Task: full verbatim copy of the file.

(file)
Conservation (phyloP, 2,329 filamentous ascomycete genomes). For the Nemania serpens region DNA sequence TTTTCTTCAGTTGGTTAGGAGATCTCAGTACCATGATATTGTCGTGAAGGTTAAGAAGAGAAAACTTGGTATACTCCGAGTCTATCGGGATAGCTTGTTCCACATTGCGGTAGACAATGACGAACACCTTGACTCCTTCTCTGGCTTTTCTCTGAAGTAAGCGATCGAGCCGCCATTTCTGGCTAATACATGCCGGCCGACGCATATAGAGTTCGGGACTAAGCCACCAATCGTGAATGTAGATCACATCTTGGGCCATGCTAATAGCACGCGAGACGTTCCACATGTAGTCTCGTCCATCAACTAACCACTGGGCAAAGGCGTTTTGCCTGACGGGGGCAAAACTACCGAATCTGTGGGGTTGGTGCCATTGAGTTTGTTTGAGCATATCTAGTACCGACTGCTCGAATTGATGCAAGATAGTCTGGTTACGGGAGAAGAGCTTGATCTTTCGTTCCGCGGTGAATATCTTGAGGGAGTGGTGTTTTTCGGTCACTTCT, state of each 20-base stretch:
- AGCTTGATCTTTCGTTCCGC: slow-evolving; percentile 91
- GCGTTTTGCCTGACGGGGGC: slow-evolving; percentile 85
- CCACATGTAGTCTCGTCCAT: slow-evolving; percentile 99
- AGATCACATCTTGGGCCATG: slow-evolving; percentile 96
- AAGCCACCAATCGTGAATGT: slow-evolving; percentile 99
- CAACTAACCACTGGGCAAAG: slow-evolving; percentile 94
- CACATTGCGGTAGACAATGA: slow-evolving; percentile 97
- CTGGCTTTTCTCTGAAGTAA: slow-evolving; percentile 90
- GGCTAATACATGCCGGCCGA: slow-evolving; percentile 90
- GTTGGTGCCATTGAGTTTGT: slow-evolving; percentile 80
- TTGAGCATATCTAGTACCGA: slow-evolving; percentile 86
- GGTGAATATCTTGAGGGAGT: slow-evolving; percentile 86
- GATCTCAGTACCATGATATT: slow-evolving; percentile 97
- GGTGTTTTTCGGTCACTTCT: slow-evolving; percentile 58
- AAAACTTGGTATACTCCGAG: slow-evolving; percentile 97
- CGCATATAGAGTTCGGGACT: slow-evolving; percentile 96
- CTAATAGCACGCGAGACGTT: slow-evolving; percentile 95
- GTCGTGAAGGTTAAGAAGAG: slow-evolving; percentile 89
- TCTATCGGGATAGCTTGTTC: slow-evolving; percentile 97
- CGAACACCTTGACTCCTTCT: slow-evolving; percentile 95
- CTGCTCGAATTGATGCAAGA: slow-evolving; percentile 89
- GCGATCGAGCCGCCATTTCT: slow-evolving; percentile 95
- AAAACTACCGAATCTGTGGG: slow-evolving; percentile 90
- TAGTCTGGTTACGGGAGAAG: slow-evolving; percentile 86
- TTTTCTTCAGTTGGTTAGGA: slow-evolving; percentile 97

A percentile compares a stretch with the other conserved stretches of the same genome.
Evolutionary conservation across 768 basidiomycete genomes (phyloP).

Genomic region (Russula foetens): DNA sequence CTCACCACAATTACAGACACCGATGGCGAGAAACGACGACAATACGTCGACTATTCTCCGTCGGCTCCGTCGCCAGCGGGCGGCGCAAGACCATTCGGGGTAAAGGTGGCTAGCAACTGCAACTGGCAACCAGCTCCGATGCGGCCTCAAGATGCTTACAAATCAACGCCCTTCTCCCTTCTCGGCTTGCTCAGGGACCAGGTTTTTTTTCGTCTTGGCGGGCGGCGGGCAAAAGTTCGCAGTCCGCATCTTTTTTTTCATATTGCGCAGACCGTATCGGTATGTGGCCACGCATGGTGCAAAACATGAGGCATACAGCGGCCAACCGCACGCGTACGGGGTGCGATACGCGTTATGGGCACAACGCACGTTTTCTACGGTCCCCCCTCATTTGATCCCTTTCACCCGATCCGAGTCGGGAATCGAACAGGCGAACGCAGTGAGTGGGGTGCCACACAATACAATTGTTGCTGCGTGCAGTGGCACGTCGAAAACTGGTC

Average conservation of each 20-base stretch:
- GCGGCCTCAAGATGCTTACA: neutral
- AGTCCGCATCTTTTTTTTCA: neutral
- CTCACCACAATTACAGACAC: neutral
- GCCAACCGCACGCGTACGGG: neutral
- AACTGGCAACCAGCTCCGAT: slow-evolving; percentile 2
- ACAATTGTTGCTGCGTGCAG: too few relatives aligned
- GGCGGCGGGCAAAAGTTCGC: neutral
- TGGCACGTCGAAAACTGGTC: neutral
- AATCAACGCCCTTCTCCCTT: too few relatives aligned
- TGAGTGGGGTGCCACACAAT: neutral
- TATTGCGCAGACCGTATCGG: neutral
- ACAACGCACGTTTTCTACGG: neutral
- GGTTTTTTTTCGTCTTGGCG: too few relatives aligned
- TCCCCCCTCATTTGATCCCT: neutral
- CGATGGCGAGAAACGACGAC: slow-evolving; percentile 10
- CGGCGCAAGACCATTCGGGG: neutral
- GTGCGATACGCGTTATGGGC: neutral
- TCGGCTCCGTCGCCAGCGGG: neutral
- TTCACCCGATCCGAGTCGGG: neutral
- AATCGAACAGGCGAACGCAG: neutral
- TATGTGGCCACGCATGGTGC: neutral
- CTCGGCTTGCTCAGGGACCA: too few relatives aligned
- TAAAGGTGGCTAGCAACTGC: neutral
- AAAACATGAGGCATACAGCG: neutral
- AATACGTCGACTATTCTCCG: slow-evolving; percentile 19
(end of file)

Conservation (phyloP, 2,329 filamentous ascomycete genomes). For the Nemania serpens region DNA sequence TTTTCTTCAGTTGGTTAGGAGATCTCAGTACCATGATATTGTCGTGAAGGTTAAGAAGAGAAAACTTGGTATACTCCGAGTCTATCGGGATAGCTTGTTCCACATTGCGGTAGACAATGACGAACACCTTGACTCCTTCTCTGGCTTTTCTCTGAAGTAAGCGATCGAGCCGCCATTTCTGGCTAATACATGCCGGCCGACGCATATAGAGTTCGGGACTAAGCCACCAATCGTGAATGTAGATCACATCTTGGGCCATGCTAATAGCACGCGAGACGTTCCACATGTAGTCTCGTCCATCAACTAACCACTGGGCAAAGGCGTTTTGCCTGACGGGGGCAAAACTACCGAATCTGTGGGGTTGGTGCCATTGAGTTTGTTTGAGCATATCTAGTACCGACTGCTCGAATTGATGCAAGATAGTCTGGTTACGGGAGAAGAGCTTGATCTTTCGTTCCGCGGTGAATATCTTGAGGGAGTGGTGTTTTTCGGTCACTTCT, state of each 20-base stretch:
- AGCTTGATCTTTCGTTCCGC: slow-evolving; percentile 91
- GCGTTTTGCCTGACGGGGGC: slow-evolving; percentile 85
- CCACATGTAGTCTCGTCCAT: slow-evolving; percentile 99
- AGATCACATCTTGGGCCATG: slow-evolving; percentile 96
- AAGCCACCAATCGTGAATGT: slow-evolving; percentile 99
- CAACTAACCACTGGGCAAAG: slow-evolving; percentile 94
- CACATTGCGGTAGACAATGA: slow-evolving; percentile 97
- CTGGCTTTTCTCTGAAGTAA: slow-evolving; percentile 90
- GGCTAATACATGCCGGCCGA: slow-evolving; percentile 90
- GTTGGTGCCATTGAGTTTGT: slow-evolving; percentile 80
- TTGAGCATATCTAGTACCGA: slow-evolving; percentile 86
- GGTGAATATCTTGAGGGAGT: slow-evolving; percentile 86
- GATCTCAGTACCATGATATT: slow-evolving; percentile 97
- GGTGTTTTTCGGTCACTTCT: slow-evolving; percentile 58
- AAAACTTGGTATACTCCGAG: slow-evolving; percentile 97
- CGCATATAGAGTTCGGGACT: slow-evolving; percentile 96
- CTAATAGCACGCGAGACGTT: slow-evolving; percentile 95
- GTCGTGAAGGTTAAGAAGAG: slow-evolving; percentile 89
- TCTATCGGGATAGCTTGTTC: slow-evolving; percentile 97
- CGAACACCTTGACTCCTTCT: slow-evolving; percentile 95
- CTGCTCGAATTGATGCAAGA: slow-evolving; percentile 89
- GCGATCGAGCCGCCATTTCT: slow-evolving; percentile 95
- AAAACTACCGAATCTGTGGG: slow-evolving; percentile 90
- TAGTCTGGTTACGGGAGAAG: slow-evolving; percentile 86
- TTTTCTTCAGTTGGTTAGGA: slow-evolving; percentile 97

A percentile compares a stretch with the other conserved stretches of the same genome.
Evolutionary conservation across 768 basidiomycete genomes (phyloP).

Genomic region (Russula foetens): DNA sequence CTCACCACAATTACAGACACCGATGGCGAGAAACGACGACAATACGTCGACTATTCTCCGTCGGCTCCGTCGCCAGCGGGCGGCGCAAGACCATTCGGGGTAAAGGTGGCTAGCAACTGCAACTGGCAACCAGCTCCGATGCGGCCTCAAGATGCTTACAAATCAACGCCCTTCTCCCTTCTCGGCTTGCTCAGGGACCAGGTTTTTTTTCGTCTTGGCGGGCGGCGGGCAAAAGTTCGCAGTCCGCATCTTTTTTTTCATATTGCGCAGACCGTATCGGTATGTGGCCACGCATGGTGCAAAACATGAGGCATACAGCGGCCAACCGCACGCGTACGGGGTGCGATACGCGTTATGGGCACAACGCACGTTTTCTACGGTCCCCCCTCATTTGATCCCTTTCACCCGATCCGAGTCGGGAATCGAACAGGCGAACGCAGTGAGTGGGGTGCCACACAATACAATTGTTGCTGCGTGCAGTGGCACGTCGAAAACTGGTC

Average conservation of each 20-base stretch:
- GCGGCCTCAAGATGCTTACA: neutral
- AGTCCGCATCTTTTTTTTCA: neutral
- CTCACCACAATTACAGACAC: neutral
- GCCAACCGCACGCGTACGGG: neutral
- AACTGGCAACCAGCTCCGAT: slow-evolving; percentile 2
- ACAATTGTTGCTGCGTGCAG: too few relatives aligned
- GGCGGCGGGCAAAAGTTCGC: neutral
- TGGCACGTCGAAAACTGGTC: neutral
- AATCAACGCCCTTCTCCCTT: too few relatives aligned
- TGAGTGGGGTGCCACACAAT: neutral
- TATTGCGCAGACCGTATCGG: neutral
- ACAACGCACGTTTTCTACGG: neutral
- GGTTTTTTTTCGTCTTGGCG: too few relatives aligned
- TCCCCCCTCATTTGATCCCT: neutral
- CGATGGCGAGAAACGACGAC: slow-evolving; percentile 10
- CGGCGCAAGACCATTCGGGG: neutral
- GTGCGATACGCGTTATGGGC: neutral
- TCGGCTCCGTCGCCAGCGGG: neutral
- TTCACCCGATCCGAGTCGGG: neutral
- AATCGAACAGGCGAACGCAG: neutral
- TATGTGGCCACGCATGGTGC: neutral
- CTCGGCTTGCTCAGGGACCA: too few relatives aligned
- TAAAGGTGGCTAGCAACTGC: neutral
- AAAACATGAGGCATACAGCG: neutral
- AATACGTCGACTATTCTCCG: slow-evolving; percentile 19